CMPSCI 377: Operating Systems (Spring 2003)

Course Description

This course will provide an introduction to operating system design and implementation. The operating system provides a well-known, convenient, and efficient interface between user programs and the bare hardware of the computer on which they run. The operating system is responsible for allowing resources (e.g., disks, networks, and processors) to be shared, providing common services needed by many different programs (e.g., file service, the ability to start or stop processes, and access to the printer), and protecting individual programs from one another.

The course will start with a brief historical perspective of the evolution of operating systems over the last fifty years, and then cover the major components of most operating systems. This discussion will cover the tradeoffs that can be made between performance and functionality during the design and implementation of an operating system. Particular emphasis will be given to four major OS subsystems: process management (processes, threads, CPU scheduling, synchronization, and deadlock), memory management (segmentation, paging, swapping), file systems, and operating system support for distributed systems.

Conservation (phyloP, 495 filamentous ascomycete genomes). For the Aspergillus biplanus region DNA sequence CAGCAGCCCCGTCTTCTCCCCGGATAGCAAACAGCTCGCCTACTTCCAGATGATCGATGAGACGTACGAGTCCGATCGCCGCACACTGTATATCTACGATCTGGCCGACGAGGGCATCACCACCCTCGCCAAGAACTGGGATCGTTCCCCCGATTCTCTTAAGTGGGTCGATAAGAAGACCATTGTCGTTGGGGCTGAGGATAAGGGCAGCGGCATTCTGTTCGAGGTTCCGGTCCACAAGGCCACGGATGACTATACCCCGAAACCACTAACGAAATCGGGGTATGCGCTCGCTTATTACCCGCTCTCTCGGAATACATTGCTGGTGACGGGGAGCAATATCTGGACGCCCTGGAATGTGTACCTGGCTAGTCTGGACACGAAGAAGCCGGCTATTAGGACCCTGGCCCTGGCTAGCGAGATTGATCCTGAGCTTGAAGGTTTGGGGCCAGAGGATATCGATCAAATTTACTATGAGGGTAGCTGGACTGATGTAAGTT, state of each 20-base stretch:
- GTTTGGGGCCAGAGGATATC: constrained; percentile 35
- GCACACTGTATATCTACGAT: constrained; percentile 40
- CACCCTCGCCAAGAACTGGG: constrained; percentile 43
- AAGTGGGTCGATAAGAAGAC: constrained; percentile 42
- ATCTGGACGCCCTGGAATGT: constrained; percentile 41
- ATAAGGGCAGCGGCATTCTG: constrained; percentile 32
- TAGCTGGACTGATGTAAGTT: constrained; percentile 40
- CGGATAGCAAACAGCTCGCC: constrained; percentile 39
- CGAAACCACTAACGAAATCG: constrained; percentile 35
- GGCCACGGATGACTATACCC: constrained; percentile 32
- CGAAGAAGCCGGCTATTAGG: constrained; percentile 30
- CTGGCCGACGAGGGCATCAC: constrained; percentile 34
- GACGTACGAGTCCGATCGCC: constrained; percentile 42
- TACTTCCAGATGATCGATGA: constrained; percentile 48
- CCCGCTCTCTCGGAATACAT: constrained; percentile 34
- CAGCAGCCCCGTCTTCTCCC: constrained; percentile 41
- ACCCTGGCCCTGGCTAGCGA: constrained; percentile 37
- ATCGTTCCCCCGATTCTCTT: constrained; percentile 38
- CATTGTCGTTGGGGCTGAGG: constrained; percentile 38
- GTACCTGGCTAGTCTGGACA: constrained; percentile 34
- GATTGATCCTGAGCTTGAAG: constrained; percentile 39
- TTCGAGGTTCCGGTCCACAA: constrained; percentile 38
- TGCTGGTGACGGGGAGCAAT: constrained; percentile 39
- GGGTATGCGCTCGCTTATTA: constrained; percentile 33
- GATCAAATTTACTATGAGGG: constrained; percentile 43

Course Description

Note to students trying to register for the course: Seniors in the computer science program will be given priority (overrides for these students will be signed up through the first day of class). All other students must attend the first class (final decisions will be made by January 31st). Right now, the class is completely full; it is therefore unlikely that non-seniors will be added to the class (unless you have already spoken to me).

Course Information

Instructor: Andrew H. Fagg
Teaching Assistants: Huan Li and Vijay Sundaram

Official class lectures: AEBN (Agricultural Engineering Building) 119, MWF 1:25-2:15
Official class Discussions: AEBN 119, Wed 2:30-3:20
Schedule #: 11722 (lectures), 11723 (discussions)
Credits: 4

NOTE: Class time on Mondays and Wednesdays will be used for primary lectures; the Friday class time will be used for discussion.

Contact Information

Course Materials

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Copyright 2003, Andrew H. Fagg
Last modified: Tue Apr 15 09:31:27 2003